Share your top Xmas tips!

Chris ContactChris Contact Community Manager, Moderator


Christmas is just around the corner and before we all know it, it’ll be THAT day again, so do you have any pearls of wisdom or top tips on how to survive all aspects of Christmas this year?

From dealing with the change in schedule for your children and keeping up with their expectations, to coping with countless visits to a from relatives - we’d love you to share your Xmas survival tips to help other families keep it together over the festive break.

To get you started here are a few brilliant tips you’ve already shared with us.

“My twins struggle with unpredictability and the social expectation of how to 'react' when opening their Christmas gifts so we wrap one gift from Santa  - the one gift they have asked for in their letter - so the surprise is minimal but the delight is off the charts when they do open it- which is lovely for us! This year we will try wrapping their stocking gifts in cling-film  - so they still get the experience of unwrapping them, but without the pressure or uncertainty of a fully wrapped gift.”

“We spread out the presents so they start opening gifts from when they break up from school through to Boxing day.  We don't place too much emphasis on the actual exchange and just let the children manage it in their own time. That way the surprise element isn't too extreme.”

“My son really struggles with the disruption that the school play brings to his normal school routine. Last year after the half tem he started making himself sick before bed.  It felt like it had come from nowhere and it was only when we spoke to his class teacher that we realised his anxiety stemmed from the Christmas play rehearsals which they had just started.  So this year we've tried to be a bit more proactive and are working closely with the Learning Support Assistants (LSAs) to manage this. For example by taking photos of rehearsals which I can add into our own social story to help him put it all in to context and setting up a daily liaison book in which the LSAs and I report on how he’s behaving so we can identify anxiety triggers early on and keep in close communication. The school also doesn’t insist on attending all the rehearsals so if he doesn’t seem in the right mood, he’ll go off an do another activity.”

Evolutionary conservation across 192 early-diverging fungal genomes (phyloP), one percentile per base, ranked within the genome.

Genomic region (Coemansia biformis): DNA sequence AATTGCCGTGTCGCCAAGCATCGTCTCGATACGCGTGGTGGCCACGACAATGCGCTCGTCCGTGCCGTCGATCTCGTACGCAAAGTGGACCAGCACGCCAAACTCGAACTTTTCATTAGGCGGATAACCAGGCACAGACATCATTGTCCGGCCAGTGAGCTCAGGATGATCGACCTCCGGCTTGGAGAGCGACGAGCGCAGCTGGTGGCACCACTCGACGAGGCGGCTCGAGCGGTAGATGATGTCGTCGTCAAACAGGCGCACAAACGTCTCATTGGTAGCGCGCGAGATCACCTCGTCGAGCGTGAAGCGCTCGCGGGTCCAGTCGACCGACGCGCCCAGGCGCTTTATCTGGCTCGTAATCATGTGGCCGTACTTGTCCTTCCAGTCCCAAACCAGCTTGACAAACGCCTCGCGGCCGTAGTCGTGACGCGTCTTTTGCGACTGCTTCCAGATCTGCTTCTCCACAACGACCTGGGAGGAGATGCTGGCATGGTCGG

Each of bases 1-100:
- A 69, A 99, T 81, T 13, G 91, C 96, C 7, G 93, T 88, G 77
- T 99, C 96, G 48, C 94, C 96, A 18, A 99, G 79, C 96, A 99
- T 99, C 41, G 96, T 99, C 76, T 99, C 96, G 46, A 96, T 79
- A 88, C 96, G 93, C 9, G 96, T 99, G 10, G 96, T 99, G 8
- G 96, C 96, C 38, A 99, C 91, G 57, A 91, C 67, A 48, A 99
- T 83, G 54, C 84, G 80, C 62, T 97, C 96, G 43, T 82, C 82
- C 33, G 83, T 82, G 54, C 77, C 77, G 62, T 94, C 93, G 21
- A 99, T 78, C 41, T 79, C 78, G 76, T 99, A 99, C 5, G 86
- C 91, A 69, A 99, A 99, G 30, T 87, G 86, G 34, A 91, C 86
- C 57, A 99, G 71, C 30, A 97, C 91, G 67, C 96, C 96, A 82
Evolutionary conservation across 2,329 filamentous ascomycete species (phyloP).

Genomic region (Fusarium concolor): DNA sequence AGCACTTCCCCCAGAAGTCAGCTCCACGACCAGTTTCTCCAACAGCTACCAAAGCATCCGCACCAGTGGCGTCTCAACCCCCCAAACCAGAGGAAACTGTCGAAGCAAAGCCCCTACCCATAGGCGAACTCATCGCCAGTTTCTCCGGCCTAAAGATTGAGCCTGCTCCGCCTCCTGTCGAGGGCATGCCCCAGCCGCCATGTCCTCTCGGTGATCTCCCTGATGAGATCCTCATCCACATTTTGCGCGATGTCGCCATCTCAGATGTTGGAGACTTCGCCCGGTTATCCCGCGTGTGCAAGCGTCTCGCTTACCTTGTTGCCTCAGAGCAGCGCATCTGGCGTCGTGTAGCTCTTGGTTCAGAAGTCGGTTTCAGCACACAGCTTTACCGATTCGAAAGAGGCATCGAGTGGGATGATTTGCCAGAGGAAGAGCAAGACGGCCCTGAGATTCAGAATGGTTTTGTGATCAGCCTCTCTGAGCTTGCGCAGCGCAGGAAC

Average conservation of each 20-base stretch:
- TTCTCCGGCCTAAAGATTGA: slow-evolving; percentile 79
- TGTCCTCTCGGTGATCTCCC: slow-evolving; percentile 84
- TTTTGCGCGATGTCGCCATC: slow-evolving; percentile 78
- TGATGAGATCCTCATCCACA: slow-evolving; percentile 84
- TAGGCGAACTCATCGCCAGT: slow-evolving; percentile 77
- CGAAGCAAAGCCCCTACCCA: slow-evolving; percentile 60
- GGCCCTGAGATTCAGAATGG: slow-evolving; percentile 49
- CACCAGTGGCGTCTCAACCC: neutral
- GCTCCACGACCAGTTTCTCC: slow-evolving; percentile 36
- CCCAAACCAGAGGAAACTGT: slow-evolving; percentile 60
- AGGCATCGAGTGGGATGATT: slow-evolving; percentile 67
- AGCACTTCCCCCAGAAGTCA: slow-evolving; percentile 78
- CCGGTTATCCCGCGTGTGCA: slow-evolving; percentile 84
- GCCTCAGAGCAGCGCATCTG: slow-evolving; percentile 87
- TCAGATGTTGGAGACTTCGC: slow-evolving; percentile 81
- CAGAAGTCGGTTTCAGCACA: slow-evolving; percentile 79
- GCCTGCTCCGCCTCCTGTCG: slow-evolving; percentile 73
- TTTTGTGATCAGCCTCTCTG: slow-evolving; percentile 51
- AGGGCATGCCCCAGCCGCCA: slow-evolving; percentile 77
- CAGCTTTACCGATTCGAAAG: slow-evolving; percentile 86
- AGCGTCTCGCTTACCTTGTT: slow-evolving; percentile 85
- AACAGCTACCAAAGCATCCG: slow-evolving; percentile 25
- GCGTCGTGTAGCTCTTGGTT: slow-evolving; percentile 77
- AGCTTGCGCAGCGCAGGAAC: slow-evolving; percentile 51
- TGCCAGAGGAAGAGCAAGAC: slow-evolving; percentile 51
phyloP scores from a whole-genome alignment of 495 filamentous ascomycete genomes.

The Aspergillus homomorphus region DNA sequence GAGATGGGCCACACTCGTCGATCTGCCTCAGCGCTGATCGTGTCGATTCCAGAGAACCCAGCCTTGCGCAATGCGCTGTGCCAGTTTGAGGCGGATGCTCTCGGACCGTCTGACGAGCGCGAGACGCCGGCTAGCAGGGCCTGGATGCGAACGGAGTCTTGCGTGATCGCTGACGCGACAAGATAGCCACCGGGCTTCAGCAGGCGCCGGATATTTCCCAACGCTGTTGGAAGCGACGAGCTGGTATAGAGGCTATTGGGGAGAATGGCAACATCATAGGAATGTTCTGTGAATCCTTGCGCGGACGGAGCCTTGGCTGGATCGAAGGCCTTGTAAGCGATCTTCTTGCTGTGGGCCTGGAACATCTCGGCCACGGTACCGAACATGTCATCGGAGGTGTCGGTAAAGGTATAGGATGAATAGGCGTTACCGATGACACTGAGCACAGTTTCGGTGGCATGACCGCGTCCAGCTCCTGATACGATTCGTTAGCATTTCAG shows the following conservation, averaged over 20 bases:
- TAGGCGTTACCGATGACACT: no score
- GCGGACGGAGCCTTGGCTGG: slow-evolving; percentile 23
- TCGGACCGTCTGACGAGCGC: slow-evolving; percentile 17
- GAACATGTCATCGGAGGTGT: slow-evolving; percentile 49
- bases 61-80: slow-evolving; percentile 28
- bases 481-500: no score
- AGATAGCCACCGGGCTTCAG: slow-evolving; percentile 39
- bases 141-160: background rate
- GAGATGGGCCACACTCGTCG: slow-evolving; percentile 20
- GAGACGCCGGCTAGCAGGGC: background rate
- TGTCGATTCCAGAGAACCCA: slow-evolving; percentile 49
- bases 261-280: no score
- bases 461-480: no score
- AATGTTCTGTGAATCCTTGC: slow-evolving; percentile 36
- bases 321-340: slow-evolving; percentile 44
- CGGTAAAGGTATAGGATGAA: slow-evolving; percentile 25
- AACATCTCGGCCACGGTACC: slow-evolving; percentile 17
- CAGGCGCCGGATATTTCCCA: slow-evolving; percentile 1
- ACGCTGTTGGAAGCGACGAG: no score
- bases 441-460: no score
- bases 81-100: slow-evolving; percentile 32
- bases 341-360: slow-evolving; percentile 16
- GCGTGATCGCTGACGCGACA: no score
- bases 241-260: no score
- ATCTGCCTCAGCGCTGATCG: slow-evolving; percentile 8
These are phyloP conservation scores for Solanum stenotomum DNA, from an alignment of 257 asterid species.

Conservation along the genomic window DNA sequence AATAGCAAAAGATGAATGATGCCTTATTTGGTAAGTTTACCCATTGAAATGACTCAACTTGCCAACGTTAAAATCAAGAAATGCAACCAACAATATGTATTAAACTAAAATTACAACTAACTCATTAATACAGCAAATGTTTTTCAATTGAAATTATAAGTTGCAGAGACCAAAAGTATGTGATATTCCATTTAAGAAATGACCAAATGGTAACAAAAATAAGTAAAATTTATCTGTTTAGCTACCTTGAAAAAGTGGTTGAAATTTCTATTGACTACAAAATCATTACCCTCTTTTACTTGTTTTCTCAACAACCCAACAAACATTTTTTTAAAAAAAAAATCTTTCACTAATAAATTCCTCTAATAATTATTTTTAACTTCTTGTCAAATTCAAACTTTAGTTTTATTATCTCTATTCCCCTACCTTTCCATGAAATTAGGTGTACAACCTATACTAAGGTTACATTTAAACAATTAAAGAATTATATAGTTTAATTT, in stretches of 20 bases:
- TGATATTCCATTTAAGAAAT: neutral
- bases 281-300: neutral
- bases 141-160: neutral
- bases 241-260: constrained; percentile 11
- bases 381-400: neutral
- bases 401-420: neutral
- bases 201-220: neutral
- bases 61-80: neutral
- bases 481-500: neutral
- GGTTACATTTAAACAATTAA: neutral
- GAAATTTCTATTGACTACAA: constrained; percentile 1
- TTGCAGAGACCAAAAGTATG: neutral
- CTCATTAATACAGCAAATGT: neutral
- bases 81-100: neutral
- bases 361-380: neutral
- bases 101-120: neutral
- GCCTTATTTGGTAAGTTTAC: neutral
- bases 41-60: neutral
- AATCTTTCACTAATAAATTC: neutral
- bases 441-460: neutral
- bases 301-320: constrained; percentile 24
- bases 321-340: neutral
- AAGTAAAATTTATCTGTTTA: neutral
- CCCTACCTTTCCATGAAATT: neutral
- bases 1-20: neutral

“We make sure that expectations are realistic:  The boys are not forced to sit still in silence for the full performance of the school Christmas play.  They have fidget toys and a copy of the script which they enjoy following.  Their teaching assistants sit closely with them throughout and if they start to get a bit loud or wriggly they go for a little brain break and then return a bit calmer.  They are not forced to wear hats or face paints or tinsel if they don't want to which also helps!”

Comments

  • Hi all we really struggled with Christmas so much so we absolutely dreaded it and had we not the other 2 children we probably would have given in. Until one Christmas morning it was 10am and we hadn't had a meltdown and everything was good. I said to JO what have we done different this morning? We both looked at each other and racked our brains trying to figure it out and we then realised Lucas got up first and went down stairs first. Seems so simple but previous years the girls have got up first and gone downstairs and Lucas has been last. Obviously then he has had sensory overload and found it difficult to process. Since then We have repeated this every year since and it's been easier and a lot more bearable. 
  • Chris ContactChris Contact Community Manager, Moderator
    Hi Steve,

    Thanks for sharing your story. That's a great example of how making a small change can make things easier. We know from parents a lot of it is about trial and error, so we're happy you've hit upon a good solution!

    Does anyone else have anything similar?

    Tom,
    Moderator


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